...continued from On The Road - The Journey
A funny thing has been happening over the last few months. Gravity has been starting to form around a 30 year-old event.
In April I published the first chapter of my On The Road series, which highlight my early years on the road as a young musician boy-man.
In chapter one, I described how I was summoned on the phone at 7 a.m. by a gruff old man named Gabe Garland, who coaxed me into driving out to Pennsylvania to join one of his magic road shows (my word, not his).
In the second chapter, I relived the harrowing cross-country road trip, aided by the pages of my infamous angst-filled teen diary.
However, in the weeks that followed those stories, I started noticing several new hits on my blog by people searching for "Gabe Garland." Then I started receiving comments on those posts, followed by emails from various people who also had experiences with Gabe and one of his many bands. These messages came in 2 flavors:
1. people sharing their stories with me
2. people asking me to continue my story
And so, to fulfill my duty as a servant of the people, I will now continue the tale of my first road experience as a 19 year old musician.
When we last left young Jeffrey, he was just pulling into Hazleton, PA after a horrifying 3-day limp across the United States.
By the time I reached Hazleton I was completely spent. For 12 hours I battled mountain hills, road construction, pea soup fog, and icy, pouring rain. All I could think about was finding someplace to lie down and sleep... for a long, long time. But I was still not at my destination completely. I still had to get to the studio. And so, armed with the phone number Gabe gave me just a few days earlier, I pulled into a gas station, dropped a quarter in the pay phone and called the studio. It was now 1 a.m.
Band guy: "Hello?"
Me: "Um, yeah... I'm, uh... Jeff Lee and I need directions to... uh... you know, where you guys are at."
Band guy: "Oh. Well, you're still about 15 miles out dude. How about we meet you at the Beacon Diner in Hometown and you can follow us from there to Barnesville, where the barn is."
Me: "15 miles? The barn?"
Little did I know that the studio was not so much of a "studio," in the traditional sense of how you would imagine a recording studio, as it was a "barn." Literally. In Barnesville.
And also little did I know... that the band I had just traveled 1267 miles to join was not the only band living at the barn. In fact, there were three bands living there - our band The Toys, The Boxtops and The Classics Four. In addition, not only were there 20 or so musicians occupying the place, but so were their various spouses, girlfriends/boyfriends, children, dogs and cats. All-in-all I estimated there were about 40 people in this place. In other words, I had just pulled into what was the equivalent of a hippie commune.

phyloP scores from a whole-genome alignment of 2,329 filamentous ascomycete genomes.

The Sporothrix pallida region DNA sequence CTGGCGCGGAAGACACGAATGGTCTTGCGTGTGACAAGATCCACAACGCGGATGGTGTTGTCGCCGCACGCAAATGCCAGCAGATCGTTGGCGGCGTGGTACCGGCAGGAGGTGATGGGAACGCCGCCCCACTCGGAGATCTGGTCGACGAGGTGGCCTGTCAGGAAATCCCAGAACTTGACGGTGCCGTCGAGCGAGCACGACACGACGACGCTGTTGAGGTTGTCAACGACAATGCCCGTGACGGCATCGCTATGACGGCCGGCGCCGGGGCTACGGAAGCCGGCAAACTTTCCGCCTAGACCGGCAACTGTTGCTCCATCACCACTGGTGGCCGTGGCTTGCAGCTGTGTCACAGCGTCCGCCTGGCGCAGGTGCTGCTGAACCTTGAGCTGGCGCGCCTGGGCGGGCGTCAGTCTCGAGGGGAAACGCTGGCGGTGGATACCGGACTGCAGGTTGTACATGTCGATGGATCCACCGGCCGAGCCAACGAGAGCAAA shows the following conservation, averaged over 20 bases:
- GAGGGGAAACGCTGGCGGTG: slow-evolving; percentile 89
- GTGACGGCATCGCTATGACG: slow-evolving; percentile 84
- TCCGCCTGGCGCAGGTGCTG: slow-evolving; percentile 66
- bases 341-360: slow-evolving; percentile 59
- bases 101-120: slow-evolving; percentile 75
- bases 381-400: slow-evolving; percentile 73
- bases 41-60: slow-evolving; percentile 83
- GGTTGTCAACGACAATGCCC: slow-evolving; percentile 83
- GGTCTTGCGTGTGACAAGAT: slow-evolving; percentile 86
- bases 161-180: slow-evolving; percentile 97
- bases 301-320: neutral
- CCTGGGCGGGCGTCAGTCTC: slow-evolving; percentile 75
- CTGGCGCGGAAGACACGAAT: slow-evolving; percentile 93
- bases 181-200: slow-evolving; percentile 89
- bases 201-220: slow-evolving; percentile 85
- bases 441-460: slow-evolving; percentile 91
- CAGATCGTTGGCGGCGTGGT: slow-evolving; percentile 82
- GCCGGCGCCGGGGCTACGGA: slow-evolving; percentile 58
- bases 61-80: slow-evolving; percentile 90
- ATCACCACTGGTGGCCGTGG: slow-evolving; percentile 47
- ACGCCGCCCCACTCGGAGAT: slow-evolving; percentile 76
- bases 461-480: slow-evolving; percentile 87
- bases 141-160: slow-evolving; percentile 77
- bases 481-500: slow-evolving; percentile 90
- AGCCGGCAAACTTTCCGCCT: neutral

When I finally walked in at 2 a.m. the place was quiet. And dark. One of my band-mates showed me to a large room and pointed me at a mattress on the floor along the wall, which was to serve as my new "home" for the next 10 days. I was asleep within seconds.
The next morning things became very strange very quickly. Allow me to quote directly from my infamous diary:
|When I woke up there were a lot of things going on - especially in my head. 1st - what am I doing here? There was a band set up at one end of the room and there was all these weird people waking up on all sides of me. So I took refuge in Matt, our bass player, and had him show me the place. First the shower.|
The bathroom (guys) had 2 toilet stalls and 3 shower stalls. There was a long counter with 3 sinks and a long mirror over the sinks. There were toothbrushes, shaving kits, hairbrushes and anything else a bunch of guys would need. So I took a shower and got dressed and got my act together so I could meet all these people.
I went into the kitchen which was the popular hang out. Here they had a fridge, a stove, some cupboard space and a table that seats 6. No sink of course - you had to go into the bathroom to wash your dishes or get water, which was real appetizing. There wasn't much in the way of dishes there either. A few spoons and plates and cups - you had to wash out anything you wanted to use and then wash them when you were done - so there was all kinds of dishes in the bathroom on the counter next to everything else - including the smell.
And so we will pause here until next time... which I promise will be sooner than it took me to get to this one. In the meantime, since I have been receiving so much interest in this story from ex-Gabe recruits, I thought it would be insanely cool to set up a common space for all of us to get together and share our tales, pictures and pain from 30 years ago. Hmm, let's see. What would be a good place to do that? Wait, I know... how about a Facebook fan page? Good idea Jeff!
So, if you're someone who wants to contribute to this living legacy, or just follow along, simply click this link and you will forever be included as a member of:
Next Up: Gabe